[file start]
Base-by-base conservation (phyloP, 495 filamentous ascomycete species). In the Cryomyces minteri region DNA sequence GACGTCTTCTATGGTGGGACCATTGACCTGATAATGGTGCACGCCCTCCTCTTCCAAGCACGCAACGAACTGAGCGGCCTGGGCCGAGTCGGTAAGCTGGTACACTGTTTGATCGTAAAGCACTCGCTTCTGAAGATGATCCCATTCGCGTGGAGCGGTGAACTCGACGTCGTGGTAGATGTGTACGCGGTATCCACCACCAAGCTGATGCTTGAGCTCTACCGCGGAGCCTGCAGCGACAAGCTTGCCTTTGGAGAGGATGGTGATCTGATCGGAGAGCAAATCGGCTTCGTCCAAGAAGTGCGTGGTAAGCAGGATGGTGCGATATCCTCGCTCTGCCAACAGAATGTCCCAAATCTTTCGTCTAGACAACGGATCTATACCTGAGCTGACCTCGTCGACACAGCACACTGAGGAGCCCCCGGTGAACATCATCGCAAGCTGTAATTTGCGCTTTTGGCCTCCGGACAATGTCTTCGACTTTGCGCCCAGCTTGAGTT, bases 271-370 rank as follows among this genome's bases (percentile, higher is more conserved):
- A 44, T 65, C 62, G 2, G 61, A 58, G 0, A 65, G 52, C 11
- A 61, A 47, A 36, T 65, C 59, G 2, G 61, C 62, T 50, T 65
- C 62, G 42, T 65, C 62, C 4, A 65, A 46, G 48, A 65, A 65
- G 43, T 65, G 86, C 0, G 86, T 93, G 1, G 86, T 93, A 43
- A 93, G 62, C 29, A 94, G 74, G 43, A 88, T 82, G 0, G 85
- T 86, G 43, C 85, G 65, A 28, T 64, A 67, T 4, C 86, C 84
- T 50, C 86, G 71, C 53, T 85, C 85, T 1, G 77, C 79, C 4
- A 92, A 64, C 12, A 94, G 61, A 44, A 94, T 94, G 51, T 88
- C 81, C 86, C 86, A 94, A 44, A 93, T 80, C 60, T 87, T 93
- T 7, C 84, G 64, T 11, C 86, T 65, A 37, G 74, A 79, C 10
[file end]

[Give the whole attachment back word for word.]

Base-by-base conservation (phyloP, 495 filamentous ascomycete species). In the Cryomyces minteri region DNA sequence GACGTCTTCTATGGTGGGACCATTGACCTGATAATGGTGCACGCCCTCCTCTTCCAAGCACGCAACGAACTGAGCGGCCTGGGCCGAGTCGGTAAGCTGGTACACTGTTTGATCGTAAAGCACTCGCTTCTGAAGATGATCCCATTCGCGTGGAGCGGTGAACTCGACGTCGTGGTAGATGTGTACGCGGTATCCACCACCAAGCTGATGCTTGAGCTCTACCGCGGAGCCTGCAGCGACAAGCTTGCCTTTGGAGAGGATGGTGATCTGATCGGAGAGCAAATCGGCTTCGTCCAAGAAGTGCGTGGTAAGCAGGATGGTGCGATATCCTCGCTCTGCCAACAGAATGTCCCAAATCTTTCGTCTAGACAACGGATCTATACCTGAGCTGACCTCGTCGACACAGCACACTGAGGAGCCCCCGGTGAACATCATCGCAAGCTGTAATTTGCGCTTTTGGCCTCCGGACAATGTCTTCGACTTTGCGCCCAGCTTGAGTT, bases 271-370 rank as follows among this genome's bases (percentile, higher is more conserved):
- A 44, T 65, C 62, G 2, G 61, A 58, G 0, A 65, G 52, C 11
- A 61, A 47, A 36, T 65, C 59, G 2, G 61, C 62, T 50, T 65
- C 62, G 42, T 65, C 62, C 4, A 65, A 46, G 48, A 65, A 65
- G 43, T 65, G 86, C 0, G 86, T 93, G 1, G 86, T 93, A 43
- A 93, G 62, C 29, A 94, G 74, G 43, A 88, T 82, G 0, G 85
- T 86, G 43, C 85, G 65, A 28, T 64, A 67, T 4, C 86, C 84
- T 50, C 86, G 71, C 53, T 85, C 85, T 1, G 77, C 79, C 4
- A 92, A 64, C 12, A 94, G 61, A 44, A 94, T 94, G 51, T 88
- C 81, C 86, C 86, A 94, A 44, A 93, T 80, C 60, T 87, T 93
- T 7, C 84, G 64, T 11, C 86, T 65, A 37, G 74, A 79, C 10